Trustees Reject Immediate Divestiture, Move to Divest Gradually


Photo courtesy of Oberlin College

The Adam Joseph Lewis Center for Environmental Studies serves as a hub for environmental discourse on campus.

On Oct. 7, the Board of Trustees resolved to eventually fully divest from fossil fuel investments. This divestiture comes 16 years after the College signed the American College and University Presidents’ Climate Commitment. 

As it stands, fossil fuel accounts for less than 1 percent of the College’s endowment. These are legacy private energy investments indirectly invested in the fossil fuel industry. At their peak in 2015, these investments amounted to 5 percent of the endowment.

According to Sue Chandler, OC ’65, a lead organizer of the Oberlin Fossil Fuel Divestment Working Group, various alumni came together to call for divestiture during the class’ 50-year reunion in 2015.

“There have been some student and alumni concerns since that time, but I think it was really in November of ’21 that this group of women from the class of ’65 said, ‘We wanna do something about this,’” Chandler said. “And then we began calling around, got in touch with the ’14 [and] ’15 people, with faculty, with other alumni, and finally and most important[ly], with some students.”

According to Board of Trustees Chair Chris Canavan, OC ’84, the decision to gradually divest comes after the board voted to reject a proposal to immediately divest from any investments tangentially connected to fossil fuels.

“The proposal was for us to immediately divest from any and all investments linked to fossil fuels and to make a public statement to that effect,” Canavan said. “And because divesting immediately and completely from anything connected to fossil fuels is problematic — it’s problematic in some cases because sometimes it’s not obvious that your investment is indirectly an investment in a fossil fuel business or an industry that relies on fossil fuels — we felt it would’ve been disingenuous for us to accept that resolution even if we couldn’t be absolutely confident that we could verify it.”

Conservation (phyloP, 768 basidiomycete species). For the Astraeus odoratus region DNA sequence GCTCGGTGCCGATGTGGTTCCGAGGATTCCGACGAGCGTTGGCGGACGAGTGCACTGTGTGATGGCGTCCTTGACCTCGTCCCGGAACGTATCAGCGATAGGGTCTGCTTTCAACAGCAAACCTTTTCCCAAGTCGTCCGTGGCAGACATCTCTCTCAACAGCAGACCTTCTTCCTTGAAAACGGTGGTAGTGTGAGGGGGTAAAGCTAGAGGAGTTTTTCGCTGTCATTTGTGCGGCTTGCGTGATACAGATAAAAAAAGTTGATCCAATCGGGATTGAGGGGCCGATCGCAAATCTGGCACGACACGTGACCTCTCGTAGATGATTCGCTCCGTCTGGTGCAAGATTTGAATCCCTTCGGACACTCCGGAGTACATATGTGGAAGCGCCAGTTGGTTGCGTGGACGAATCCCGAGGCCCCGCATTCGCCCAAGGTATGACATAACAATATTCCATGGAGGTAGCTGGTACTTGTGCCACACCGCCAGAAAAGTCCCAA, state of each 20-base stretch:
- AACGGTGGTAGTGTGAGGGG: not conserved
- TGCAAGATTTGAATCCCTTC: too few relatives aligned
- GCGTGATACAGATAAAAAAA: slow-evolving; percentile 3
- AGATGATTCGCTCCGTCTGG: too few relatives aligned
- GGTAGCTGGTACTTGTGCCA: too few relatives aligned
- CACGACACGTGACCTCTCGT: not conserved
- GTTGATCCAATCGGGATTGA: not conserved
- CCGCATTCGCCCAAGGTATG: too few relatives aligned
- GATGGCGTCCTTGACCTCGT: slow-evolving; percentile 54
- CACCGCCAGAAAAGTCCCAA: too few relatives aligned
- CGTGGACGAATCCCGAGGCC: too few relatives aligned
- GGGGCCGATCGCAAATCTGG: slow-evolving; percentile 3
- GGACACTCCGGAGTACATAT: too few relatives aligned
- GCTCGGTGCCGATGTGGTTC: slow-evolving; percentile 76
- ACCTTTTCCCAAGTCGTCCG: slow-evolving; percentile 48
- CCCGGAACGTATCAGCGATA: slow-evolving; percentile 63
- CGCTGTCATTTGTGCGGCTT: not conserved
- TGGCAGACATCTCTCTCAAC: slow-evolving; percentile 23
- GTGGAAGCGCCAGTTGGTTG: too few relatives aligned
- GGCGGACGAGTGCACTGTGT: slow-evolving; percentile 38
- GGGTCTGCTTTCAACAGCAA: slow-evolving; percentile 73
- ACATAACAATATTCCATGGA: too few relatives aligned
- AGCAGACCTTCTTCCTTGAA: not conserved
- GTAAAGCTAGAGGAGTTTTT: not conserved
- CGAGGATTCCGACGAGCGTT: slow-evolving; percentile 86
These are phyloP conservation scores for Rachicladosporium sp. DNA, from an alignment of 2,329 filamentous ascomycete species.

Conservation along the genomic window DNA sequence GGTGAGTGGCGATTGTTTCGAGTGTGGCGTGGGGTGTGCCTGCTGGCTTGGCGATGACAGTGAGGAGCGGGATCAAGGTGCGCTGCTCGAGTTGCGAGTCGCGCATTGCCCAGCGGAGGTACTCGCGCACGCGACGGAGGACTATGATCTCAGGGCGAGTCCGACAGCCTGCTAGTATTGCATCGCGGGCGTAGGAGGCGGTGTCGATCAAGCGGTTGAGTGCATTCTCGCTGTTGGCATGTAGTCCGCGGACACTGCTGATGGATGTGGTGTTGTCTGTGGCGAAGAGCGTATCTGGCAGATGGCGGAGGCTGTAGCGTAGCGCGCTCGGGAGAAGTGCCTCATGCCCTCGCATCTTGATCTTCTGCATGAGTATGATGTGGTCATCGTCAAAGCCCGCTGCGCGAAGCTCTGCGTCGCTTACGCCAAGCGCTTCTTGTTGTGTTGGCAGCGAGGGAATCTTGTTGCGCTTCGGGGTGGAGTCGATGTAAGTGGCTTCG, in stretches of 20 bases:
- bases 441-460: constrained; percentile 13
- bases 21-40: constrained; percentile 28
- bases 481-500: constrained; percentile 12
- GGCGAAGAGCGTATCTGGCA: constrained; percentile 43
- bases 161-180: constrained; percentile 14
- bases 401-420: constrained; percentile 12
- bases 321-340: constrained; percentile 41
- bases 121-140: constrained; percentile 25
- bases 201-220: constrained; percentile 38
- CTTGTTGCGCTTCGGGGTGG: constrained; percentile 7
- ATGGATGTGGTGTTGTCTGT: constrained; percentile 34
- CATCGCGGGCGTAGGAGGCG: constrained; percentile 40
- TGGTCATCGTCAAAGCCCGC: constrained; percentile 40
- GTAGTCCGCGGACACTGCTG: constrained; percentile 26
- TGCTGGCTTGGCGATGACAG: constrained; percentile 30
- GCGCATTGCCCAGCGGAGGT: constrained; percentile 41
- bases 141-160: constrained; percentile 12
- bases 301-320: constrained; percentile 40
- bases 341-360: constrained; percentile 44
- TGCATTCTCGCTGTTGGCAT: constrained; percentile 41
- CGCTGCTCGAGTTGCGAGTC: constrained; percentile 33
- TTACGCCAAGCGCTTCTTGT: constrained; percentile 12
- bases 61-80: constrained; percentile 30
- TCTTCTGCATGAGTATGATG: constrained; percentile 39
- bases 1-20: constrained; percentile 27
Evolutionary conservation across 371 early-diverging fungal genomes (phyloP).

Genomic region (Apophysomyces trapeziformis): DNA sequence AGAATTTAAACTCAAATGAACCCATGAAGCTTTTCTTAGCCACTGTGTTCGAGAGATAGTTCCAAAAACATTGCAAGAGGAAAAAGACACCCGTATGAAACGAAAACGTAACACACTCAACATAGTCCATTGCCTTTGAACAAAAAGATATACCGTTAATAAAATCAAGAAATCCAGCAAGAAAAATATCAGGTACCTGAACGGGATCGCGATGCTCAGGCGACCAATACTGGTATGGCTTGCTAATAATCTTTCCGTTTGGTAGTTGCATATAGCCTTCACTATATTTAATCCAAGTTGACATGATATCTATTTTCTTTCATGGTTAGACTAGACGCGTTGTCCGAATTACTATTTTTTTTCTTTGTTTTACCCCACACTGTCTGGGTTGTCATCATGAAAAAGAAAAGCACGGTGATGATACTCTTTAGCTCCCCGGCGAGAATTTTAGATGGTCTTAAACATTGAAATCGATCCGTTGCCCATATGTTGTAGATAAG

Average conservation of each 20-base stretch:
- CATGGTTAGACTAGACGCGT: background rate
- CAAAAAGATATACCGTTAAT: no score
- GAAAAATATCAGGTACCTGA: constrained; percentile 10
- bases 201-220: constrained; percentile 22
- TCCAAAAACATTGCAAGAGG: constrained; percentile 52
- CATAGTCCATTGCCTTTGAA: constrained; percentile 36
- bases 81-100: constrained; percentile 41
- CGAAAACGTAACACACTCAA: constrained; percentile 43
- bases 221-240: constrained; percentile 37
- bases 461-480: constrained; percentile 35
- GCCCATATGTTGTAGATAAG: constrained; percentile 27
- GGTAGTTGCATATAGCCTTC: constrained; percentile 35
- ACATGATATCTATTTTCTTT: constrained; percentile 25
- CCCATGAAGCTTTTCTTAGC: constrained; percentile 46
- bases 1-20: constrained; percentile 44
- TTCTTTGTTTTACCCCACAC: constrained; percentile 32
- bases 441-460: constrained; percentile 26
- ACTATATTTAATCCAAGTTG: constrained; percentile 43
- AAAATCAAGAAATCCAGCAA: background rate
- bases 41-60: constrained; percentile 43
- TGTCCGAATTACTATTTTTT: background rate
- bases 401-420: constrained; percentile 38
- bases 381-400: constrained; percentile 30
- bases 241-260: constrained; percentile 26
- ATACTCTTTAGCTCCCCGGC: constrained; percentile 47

Though the proposal was rejected, Canavan maintained that the board’s goals are aligned with the proposal. The resolution passed by the board commits the College to complete divestiture of indirect investments in companies that support fossil fuel development in an unspecified period of time.

According to Canavan, immediate divestiture is made especially difficult by the processes through which the endowment is invested. 

“The fact is that when you’re investing over a billion dollars in all sorts of different markets, and in most cases, those investments are being made by other investment managers on your behalf, it’s practically impossible to be able to say at any given moment, ‘I can assure you without any doubt that not one tenth of 1 percent of the endowment is invested in fossil fuels,’” Canavan said.

The pledge to divest as presented in the board resolution places Oberlin among the 76 colleges and universities in the United States that have publicly declared their divestitures from fossil fuels. Chandler views this as a significant victory.

“When you stand up and say, ‘We are going to divest,’ and say it publicly and clearly, that is a big deal,” Chandler said. “It puts you on that side of history.”

Though Chandler and other members of the Oberlin Fossil Fuel Divestment Working Group view this as a moment to celebrate, she cautions that the work ahead of the divestment community is far from done.

“The mega corporations whose profits depend on fossil fuel extraction show no signs of stopping the machine that’s driving life on this planet to the brink,” Chandler said. “The economic and political power is on the face of it unmatchable. It’s only through collective action, such as a divestment movement, that there is a chance to stop it.”

Chandler expressed that she and other members of the Working Group are involved in this collective action for the sake of generations to come.

“So often our look at the future comes through our grandchildren,” Chandler said. “And I can’t say strongly enough the sadness of looking at a future that is just overwhelmed by a climate crisis. … But it also makes us very willing to fight. And even when we’re old and maybe should be on the beach someplace, no, we’re right here fighting because we really believe that it’s the students and the young people that are at the center of things.”